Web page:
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Church lends hand for clean water

Bishop inaugurates new water filtration system

Brother Mushtaq Anjum with villagers at the blessing of St. Camillus Clean Drinking Water Center on October 2 Brother Mushtaq Anjum with villagers at the blessing of St. Camillus Clean Drinking Water Center on October 2
  • ucanews.com reporter, Khushpur
  • Pakistan
  • October 5, 2011
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The Church in one of the country’s largest Catholic villages has established a water filtration facility to curb water-bourne disease.

Bishop Joseph Coutts of Faisalabad presided over the blessing of the St. Camillus Clean Drinking Water Center in Khushpur, home to seven thousand Catholics, in Punjab province.

Camillian Brother Mushtaq Anjum joined two priests, nuns and villagers at the inauguration of the facility on October 2 in the compound of St Fidelis Church.

Bishop Coutts thanked the congregation for the invaluable resource center.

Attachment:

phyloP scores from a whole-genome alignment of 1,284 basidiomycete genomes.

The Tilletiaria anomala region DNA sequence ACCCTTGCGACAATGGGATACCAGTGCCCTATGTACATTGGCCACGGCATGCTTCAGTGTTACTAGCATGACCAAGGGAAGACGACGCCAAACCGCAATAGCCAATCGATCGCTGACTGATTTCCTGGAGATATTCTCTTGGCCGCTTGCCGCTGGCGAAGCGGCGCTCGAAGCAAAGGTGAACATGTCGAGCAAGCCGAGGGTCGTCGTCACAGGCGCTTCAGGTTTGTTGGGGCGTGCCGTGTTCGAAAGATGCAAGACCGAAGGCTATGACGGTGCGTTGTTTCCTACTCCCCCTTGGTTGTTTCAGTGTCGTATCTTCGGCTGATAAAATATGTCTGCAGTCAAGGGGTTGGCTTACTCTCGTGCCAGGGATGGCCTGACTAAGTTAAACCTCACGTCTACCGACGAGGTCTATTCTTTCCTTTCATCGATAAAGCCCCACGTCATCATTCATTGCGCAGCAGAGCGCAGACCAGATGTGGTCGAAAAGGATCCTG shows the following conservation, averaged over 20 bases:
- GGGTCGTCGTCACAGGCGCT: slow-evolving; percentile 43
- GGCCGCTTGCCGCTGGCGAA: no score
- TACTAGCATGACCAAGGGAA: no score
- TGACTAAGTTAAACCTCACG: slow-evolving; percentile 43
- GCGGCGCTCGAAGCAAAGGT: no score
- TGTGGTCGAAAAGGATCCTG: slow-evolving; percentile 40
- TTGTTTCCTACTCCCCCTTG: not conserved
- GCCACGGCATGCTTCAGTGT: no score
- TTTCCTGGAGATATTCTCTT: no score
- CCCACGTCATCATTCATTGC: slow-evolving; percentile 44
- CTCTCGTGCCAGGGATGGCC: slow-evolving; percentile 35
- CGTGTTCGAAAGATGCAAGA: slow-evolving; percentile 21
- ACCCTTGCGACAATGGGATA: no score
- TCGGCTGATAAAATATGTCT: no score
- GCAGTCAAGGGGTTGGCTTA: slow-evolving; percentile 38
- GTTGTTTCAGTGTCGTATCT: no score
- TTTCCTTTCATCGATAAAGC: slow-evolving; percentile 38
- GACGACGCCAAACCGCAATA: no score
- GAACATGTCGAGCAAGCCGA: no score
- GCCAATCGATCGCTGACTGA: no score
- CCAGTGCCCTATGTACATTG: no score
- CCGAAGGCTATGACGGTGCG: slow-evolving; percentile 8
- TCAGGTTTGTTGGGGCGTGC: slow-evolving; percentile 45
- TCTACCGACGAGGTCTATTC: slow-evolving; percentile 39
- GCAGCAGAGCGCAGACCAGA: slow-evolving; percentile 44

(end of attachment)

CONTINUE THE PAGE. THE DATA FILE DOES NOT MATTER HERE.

“It is an expensive piece of machinery, and now it is your responsibility to take care of it,” he told the villagers.

The filtration plant cost 2.2 million rupees (more than US$25,000). The Camaillians will oversee changing water filters for the first year, after which the community is to manage the plant itself.

The project is an extension of the Camillians’ relief efforts after heavy flooding ravaged the country last year.

The congregation constructed 53 houses, organized 13 medical camps (in which 2,200 patients were treated) and provided warm clothes and bedding to 300 flood victims last winters in three dioceses.

Brother Anjum who represents the Camillian Task Force, an international relief effort of the Order of Saint Camillus, said he is hopeful the clean water center would help improve health conditions in the flood-affected village.

About 200 mud houses were destroyed and hundreds of acres of standing crops were damaged in the Khushpur by heavy rains this year.

“The sewerage pipes were damaged in floods and the contaminated drinking water was increasing hepatitis and stomach disorders,” Br Anjum said.

Dominican Sister Parveen Lazarus of St Catherine of Siena said the power crisis in the country would present a challenge in running the plant.

“The community elders are planning to make a schedule for collecting water when electricity is available. Still, it will aid villagers who used to get drinking water from the suburbs,” she said.

Related reports:

Clean water saves lives after Pakistan floods
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